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Bloggings: October 24, 2007

by Joel Stewart

Editor's note: Here are the latest entries from Joel Stewart's blog.

October 21, 2007

PERM Audit Checklist: 10 Important Points

At a recent conference of the Central Chapter of AILA, I was pleased to participate on the PERM panel with Deborah Townsend (Panel Leader), Robert Cohen, and Jennifer Roeper. Due to the large number of PERM audits now being initiated by DOL, Deborah decided to dedicate most of the Panel's time to discussing how to identify PERM questions and answers that may result in audits. Although audits may be purely random, one may assume, of course, that audits, like traffic stops, are prompted if not by a perceivable defect then by some kind of profiling technique.  Audits are usually issued in boiler-plate language, not always stating the purpose of the audit, and Employers can not always understand whether a specific defect needs to be addressed in the audit (such as a restrictive requirement requiring business necessity) or whether the audit is just intended to do a routine check of the Employer's PERM file.  Either way, one should draft PERM applications with careful attention paid to the most audit-prone issues. Here are the 10 most audit-sensitive issues:

(1) "C-9" asks whether the employer is a closely held corporation, partnership, or solo proprietorship in which the alien has an ownership interest, or is there a familial relationship between the owners, sotckholders, partners, corporate officers, incorporators, and the alien? Here the corporate relationship and alien relationship is easy to understand, but defining the "familial relationship" is another story. The PERM regulation does not define it! If the answer is "Yes," you should expect an audit.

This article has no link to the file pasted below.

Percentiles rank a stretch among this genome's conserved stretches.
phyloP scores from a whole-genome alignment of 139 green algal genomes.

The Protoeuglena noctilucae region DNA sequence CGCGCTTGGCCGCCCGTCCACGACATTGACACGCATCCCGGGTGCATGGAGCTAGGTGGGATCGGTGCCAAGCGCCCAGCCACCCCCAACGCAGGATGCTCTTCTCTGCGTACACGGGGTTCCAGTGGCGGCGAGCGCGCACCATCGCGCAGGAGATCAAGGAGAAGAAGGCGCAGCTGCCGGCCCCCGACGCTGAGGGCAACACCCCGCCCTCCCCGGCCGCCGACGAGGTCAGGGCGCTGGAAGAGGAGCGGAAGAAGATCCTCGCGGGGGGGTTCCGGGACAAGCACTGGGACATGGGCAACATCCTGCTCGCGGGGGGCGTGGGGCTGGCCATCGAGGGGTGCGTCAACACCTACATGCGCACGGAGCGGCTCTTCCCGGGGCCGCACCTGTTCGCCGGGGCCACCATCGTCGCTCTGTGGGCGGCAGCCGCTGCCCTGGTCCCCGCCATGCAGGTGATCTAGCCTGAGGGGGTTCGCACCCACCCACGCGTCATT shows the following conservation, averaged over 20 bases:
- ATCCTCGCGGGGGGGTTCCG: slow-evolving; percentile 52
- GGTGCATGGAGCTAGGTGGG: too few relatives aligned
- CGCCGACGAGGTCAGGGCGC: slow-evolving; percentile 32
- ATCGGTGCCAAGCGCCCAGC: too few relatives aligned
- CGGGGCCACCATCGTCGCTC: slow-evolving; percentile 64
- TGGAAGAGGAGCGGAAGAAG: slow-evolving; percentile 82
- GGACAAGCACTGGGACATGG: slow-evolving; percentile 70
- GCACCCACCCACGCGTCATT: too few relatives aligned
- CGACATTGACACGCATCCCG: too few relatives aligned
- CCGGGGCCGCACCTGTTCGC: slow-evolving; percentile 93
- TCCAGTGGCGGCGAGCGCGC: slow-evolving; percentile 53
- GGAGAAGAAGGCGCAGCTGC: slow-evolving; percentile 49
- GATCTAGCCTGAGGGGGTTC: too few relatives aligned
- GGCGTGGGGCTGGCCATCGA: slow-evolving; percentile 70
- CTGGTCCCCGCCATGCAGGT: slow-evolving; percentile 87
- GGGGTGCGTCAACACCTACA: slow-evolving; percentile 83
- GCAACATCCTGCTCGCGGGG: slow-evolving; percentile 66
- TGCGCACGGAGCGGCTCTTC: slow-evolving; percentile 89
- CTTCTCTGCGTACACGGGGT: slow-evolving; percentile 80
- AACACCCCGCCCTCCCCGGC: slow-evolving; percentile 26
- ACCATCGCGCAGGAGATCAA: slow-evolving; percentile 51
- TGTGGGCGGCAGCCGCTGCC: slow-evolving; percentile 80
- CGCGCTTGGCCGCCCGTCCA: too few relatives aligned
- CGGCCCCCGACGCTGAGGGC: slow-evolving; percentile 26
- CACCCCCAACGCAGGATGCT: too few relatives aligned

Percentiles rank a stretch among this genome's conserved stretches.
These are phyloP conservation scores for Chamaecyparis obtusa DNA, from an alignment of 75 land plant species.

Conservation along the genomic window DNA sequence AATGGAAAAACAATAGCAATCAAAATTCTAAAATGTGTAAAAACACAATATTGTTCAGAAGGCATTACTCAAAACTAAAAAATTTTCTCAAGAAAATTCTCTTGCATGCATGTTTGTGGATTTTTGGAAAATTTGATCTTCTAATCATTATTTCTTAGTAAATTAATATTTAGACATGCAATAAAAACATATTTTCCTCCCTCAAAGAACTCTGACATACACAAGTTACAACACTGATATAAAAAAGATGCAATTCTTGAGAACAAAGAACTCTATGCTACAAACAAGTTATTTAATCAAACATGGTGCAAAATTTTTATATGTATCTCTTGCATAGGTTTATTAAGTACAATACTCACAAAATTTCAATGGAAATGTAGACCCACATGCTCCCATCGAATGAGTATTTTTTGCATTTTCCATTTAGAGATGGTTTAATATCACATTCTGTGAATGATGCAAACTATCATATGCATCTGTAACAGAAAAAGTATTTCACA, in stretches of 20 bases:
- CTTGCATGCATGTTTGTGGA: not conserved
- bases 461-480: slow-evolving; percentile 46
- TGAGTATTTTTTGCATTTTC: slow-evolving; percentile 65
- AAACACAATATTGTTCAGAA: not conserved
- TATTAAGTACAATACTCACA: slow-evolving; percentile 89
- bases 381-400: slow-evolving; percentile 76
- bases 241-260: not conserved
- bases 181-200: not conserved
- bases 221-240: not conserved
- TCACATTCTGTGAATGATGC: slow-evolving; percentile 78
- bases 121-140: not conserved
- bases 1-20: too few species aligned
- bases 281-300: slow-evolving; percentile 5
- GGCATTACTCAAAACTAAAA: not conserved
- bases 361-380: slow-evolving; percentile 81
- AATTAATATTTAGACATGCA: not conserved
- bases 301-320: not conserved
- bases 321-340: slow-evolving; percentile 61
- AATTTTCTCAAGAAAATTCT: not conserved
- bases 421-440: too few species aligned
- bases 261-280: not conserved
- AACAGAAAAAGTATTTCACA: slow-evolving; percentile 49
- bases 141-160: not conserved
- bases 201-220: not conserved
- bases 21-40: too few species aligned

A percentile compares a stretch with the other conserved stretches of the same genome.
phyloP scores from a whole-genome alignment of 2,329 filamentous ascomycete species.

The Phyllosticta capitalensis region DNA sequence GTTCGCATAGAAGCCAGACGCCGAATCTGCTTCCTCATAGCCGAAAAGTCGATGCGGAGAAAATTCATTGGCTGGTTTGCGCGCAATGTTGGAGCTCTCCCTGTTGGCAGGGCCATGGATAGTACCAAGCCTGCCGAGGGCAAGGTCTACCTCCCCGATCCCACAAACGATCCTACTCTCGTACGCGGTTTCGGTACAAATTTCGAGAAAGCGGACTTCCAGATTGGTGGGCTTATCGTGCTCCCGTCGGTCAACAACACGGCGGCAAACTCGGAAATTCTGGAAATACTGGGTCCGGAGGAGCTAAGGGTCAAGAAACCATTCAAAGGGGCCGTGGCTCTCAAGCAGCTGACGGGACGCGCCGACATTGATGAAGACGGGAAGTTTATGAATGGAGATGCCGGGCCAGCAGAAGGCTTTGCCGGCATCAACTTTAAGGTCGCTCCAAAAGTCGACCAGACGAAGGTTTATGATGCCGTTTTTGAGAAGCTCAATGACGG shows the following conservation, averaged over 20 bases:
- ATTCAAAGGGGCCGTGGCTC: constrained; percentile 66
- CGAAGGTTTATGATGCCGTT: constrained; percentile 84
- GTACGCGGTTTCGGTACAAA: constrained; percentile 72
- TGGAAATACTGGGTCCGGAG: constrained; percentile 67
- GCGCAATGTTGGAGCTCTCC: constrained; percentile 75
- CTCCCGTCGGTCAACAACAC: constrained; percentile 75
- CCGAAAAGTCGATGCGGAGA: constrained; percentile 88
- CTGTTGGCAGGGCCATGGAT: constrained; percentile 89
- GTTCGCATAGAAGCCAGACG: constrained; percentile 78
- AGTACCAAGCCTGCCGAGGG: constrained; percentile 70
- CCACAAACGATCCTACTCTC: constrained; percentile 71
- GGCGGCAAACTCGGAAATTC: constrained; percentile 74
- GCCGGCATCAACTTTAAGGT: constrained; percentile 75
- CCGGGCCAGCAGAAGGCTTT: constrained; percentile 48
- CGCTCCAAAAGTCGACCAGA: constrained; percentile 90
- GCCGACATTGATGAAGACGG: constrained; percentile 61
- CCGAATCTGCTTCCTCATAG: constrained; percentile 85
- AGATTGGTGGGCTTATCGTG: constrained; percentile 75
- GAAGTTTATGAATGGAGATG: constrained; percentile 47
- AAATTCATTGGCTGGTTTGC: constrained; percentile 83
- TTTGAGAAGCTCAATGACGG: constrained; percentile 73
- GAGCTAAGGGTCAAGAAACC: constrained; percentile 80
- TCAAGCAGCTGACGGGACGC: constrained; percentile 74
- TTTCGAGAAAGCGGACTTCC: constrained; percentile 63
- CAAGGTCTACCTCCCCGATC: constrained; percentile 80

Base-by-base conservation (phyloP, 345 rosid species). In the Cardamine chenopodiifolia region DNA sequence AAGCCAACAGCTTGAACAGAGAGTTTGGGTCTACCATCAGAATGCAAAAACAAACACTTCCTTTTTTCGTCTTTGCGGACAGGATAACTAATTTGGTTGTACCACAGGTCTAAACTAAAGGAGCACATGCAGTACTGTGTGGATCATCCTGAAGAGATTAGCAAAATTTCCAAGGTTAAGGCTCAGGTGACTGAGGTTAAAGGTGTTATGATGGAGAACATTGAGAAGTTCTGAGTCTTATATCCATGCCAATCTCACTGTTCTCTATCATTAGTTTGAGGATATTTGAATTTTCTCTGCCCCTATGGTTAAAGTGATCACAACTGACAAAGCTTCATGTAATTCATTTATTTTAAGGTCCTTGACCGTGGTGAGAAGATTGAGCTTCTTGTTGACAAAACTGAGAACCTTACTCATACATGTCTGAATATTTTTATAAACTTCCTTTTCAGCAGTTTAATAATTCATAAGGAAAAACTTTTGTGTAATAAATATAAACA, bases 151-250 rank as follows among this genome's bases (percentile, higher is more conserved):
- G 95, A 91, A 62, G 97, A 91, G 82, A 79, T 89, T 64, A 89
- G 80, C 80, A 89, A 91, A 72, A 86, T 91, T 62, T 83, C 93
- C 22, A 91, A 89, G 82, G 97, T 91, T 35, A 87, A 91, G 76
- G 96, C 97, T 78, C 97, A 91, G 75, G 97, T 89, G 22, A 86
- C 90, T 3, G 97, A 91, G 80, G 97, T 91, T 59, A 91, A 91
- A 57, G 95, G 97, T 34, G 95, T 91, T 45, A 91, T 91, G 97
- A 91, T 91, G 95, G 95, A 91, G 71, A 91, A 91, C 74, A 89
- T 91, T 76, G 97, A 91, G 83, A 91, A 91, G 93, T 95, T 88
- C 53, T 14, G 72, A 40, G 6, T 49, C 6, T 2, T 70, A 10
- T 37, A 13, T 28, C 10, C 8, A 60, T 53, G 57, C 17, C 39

(2) "H-9" asks, "Is a foreign educational equivalent acceptable?" Remember that this refers to an evaluation of a full diploma, and not to an evaluation based on a combination of education and experience.

(3) "H-12" inquires whether the job opportunity requirements are normal for the occupation. The issue here is how to reconcile diverse definitions and interpretations bearing on "normal requirements, such as date from the O*Net Job Zone Levels, SVP, Prevailing Wage Levels, FAQ's, Stakeholder Meeting Summaries, GAL's, Regulations and other sources of "law." The opinion of the Panel members varied on whether the answer would be "Yes" or "No" in the following hypo: (a) the job opportunity has a Job Zone Level of "4", (b) a Master's Degree is required as the primary requirement in "H-4", and (c) Bachelor's of Five Years Progressive Experience is required in "H-8." The determination of what is normal is an area of great controversy, with good arguments on all sides. The answer to "H-4" in this hypo would be  "Yes." However, there should be no additional experience requirement in "H-6." Since a Master's Degree would use up the a total of four years education, training or experience, and Job Zone Level Four allows only four years of SVP.